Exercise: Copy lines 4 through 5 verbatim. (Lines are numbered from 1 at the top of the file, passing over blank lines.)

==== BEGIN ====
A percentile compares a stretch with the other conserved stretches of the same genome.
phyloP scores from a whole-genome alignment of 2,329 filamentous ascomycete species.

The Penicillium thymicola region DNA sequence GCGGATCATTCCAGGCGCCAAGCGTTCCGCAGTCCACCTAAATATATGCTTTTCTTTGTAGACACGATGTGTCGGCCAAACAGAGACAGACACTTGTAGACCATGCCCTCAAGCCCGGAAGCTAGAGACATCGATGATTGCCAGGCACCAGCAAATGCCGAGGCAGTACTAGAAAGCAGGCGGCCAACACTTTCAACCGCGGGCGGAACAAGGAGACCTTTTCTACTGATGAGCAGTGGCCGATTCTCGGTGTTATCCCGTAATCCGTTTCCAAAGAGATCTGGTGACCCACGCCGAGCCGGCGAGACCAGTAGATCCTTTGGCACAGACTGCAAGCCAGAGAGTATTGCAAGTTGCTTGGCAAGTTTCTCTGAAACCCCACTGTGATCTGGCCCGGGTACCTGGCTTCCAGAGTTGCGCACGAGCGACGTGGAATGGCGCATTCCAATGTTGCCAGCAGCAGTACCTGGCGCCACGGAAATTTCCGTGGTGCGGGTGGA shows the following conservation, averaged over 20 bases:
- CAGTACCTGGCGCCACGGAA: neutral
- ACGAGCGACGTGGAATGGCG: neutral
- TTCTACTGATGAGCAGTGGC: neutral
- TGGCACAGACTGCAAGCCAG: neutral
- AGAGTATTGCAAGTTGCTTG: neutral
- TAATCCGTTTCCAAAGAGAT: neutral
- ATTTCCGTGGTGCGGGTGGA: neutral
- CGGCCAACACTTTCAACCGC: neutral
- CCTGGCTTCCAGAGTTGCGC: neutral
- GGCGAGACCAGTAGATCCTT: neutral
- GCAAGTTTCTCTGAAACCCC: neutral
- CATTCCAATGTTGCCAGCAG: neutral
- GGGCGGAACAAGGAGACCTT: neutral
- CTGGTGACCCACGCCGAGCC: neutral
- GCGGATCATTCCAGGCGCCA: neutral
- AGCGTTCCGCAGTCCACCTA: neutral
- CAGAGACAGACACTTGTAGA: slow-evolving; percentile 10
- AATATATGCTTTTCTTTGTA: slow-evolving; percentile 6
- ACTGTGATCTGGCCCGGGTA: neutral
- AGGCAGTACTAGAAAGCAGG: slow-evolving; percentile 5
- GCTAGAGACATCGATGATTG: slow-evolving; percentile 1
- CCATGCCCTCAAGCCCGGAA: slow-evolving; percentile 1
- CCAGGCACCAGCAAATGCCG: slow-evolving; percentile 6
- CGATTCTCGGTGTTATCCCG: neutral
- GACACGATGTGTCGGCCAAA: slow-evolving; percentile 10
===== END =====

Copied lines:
- CAGTACCTGGCGCCACGGAA: neutral
- ACGAGCGACGTGGAATGGCG: neutral